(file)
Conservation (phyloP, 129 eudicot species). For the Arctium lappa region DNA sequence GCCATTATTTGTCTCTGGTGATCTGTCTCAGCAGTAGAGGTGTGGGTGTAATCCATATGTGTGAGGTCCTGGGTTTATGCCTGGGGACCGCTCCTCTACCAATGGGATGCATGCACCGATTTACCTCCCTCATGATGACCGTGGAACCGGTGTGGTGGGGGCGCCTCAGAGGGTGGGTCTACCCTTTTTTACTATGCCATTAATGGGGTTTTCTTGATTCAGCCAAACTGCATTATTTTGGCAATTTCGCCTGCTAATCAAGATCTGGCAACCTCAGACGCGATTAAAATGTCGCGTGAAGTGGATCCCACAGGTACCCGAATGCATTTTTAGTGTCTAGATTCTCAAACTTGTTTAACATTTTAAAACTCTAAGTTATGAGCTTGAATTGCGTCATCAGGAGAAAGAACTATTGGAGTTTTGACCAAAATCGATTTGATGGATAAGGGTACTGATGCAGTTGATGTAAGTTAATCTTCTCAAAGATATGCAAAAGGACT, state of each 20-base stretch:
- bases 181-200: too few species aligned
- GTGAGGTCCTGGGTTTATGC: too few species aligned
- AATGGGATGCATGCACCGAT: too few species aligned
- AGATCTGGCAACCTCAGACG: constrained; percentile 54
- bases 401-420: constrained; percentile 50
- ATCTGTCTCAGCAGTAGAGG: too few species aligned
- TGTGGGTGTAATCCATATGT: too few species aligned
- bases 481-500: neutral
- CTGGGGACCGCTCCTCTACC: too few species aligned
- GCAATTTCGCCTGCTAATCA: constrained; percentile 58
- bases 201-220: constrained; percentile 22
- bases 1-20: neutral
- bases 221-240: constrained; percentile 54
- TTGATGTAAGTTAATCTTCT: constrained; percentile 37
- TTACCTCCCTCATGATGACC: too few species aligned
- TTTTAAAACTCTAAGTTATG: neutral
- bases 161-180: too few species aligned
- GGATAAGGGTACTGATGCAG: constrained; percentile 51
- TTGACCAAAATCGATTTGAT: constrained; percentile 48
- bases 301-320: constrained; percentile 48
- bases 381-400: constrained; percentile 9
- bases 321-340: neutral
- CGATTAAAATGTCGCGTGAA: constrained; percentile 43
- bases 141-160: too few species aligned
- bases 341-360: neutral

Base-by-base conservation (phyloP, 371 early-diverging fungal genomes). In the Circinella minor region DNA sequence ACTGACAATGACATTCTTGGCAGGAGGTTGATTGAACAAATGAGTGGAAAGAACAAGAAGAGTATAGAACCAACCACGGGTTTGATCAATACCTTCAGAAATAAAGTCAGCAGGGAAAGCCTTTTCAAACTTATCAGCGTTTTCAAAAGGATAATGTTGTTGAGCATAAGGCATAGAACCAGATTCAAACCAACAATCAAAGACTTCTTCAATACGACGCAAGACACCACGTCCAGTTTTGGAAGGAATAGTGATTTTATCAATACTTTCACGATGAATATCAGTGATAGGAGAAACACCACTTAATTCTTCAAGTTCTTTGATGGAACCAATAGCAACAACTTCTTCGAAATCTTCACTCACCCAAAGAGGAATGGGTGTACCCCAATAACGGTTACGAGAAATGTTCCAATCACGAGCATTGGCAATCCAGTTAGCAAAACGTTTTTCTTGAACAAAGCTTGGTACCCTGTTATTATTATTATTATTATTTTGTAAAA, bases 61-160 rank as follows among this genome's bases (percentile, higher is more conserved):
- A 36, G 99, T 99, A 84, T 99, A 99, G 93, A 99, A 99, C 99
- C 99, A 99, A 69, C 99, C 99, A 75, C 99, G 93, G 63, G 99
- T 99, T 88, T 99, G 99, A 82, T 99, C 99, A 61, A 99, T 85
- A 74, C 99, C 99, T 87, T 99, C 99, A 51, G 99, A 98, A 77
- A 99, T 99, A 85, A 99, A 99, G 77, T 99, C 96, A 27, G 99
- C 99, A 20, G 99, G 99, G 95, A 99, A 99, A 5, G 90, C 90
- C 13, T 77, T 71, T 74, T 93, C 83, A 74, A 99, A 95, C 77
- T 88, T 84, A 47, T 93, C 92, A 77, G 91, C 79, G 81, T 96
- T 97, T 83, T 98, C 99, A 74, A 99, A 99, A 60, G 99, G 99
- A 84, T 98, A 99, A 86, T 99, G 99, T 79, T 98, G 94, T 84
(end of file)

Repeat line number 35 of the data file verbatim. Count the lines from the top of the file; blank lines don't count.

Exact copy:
- T 88, T 84, A 47, T 93, C 92, A 77, G 91, C 79, G 81, T 96